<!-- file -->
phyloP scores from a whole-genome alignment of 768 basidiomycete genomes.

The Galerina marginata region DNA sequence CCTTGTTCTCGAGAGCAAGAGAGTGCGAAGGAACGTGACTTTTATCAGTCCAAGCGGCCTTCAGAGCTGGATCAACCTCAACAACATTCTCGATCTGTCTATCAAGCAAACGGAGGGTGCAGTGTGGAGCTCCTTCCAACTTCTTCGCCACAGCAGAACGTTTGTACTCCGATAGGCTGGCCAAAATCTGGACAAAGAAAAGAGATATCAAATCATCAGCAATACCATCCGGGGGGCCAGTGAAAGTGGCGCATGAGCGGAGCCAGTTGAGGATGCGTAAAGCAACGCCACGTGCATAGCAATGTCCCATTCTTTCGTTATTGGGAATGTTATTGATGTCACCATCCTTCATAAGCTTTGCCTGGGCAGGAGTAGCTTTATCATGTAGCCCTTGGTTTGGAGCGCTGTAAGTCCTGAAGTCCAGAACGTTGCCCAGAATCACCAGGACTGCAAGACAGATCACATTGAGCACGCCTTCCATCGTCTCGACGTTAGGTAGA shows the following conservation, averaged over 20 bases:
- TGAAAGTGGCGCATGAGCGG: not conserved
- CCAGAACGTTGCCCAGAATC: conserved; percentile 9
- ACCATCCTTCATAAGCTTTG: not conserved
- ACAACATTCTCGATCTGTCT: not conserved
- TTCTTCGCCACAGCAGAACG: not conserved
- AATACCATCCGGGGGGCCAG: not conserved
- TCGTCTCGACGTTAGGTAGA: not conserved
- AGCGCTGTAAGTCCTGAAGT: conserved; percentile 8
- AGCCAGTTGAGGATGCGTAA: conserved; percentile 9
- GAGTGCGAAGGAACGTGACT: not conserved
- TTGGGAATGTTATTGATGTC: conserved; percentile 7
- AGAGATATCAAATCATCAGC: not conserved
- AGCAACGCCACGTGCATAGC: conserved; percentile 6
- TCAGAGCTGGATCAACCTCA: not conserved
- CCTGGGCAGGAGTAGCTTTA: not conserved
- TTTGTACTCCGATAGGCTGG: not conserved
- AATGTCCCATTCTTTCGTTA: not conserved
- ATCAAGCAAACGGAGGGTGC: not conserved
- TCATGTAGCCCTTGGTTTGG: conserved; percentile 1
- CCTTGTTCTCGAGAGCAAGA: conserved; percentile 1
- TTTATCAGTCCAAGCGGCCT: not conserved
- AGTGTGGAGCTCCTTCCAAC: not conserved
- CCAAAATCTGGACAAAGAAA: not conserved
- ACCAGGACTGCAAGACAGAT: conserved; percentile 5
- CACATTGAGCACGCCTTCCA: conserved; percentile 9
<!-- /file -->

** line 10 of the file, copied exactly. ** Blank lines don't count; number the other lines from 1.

- AGCGCTGTAAGTCCTGAAGT: conserved; percentile 8